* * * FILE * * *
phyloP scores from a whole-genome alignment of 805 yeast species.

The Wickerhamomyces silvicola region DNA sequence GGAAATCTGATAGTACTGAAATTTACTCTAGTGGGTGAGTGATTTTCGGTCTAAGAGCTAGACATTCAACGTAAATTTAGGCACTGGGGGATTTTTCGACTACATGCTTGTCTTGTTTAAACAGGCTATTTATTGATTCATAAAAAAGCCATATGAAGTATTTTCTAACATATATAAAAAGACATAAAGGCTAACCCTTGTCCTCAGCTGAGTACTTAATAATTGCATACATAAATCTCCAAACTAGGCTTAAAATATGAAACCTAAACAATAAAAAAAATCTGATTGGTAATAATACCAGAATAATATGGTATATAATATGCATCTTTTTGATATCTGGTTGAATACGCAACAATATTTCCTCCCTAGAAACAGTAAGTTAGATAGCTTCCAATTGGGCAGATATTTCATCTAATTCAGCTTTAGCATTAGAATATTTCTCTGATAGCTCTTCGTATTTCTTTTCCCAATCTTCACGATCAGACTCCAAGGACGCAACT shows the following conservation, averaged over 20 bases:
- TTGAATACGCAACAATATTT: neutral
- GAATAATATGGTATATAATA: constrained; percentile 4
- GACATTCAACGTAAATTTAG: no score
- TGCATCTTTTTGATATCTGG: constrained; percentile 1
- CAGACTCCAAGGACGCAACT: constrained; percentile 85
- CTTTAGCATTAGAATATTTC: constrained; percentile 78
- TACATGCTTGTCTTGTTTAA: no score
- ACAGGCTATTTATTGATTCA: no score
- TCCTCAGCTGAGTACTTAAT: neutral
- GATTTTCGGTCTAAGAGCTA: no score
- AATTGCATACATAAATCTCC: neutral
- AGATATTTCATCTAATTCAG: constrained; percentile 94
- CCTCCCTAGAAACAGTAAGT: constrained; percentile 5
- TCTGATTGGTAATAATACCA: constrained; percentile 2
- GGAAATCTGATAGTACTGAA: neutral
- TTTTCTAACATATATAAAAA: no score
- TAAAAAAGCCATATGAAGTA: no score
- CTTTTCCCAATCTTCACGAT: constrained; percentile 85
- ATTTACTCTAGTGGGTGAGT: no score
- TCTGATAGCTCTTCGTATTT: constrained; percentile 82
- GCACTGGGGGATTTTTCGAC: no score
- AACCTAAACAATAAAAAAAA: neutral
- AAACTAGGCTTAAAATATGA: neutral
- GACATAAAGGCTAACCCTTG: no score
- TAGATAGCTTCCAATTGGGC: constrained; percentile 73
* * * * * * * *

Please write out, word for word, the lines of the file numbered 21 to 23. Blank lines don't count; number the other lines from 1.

- ATTTACTCTAGTGGGTGAGT: no score
- TCTGATAGCTCTTCGTATTT: constrained; percentile 82
- GCACTGGGGGATTTTTCGAC: no score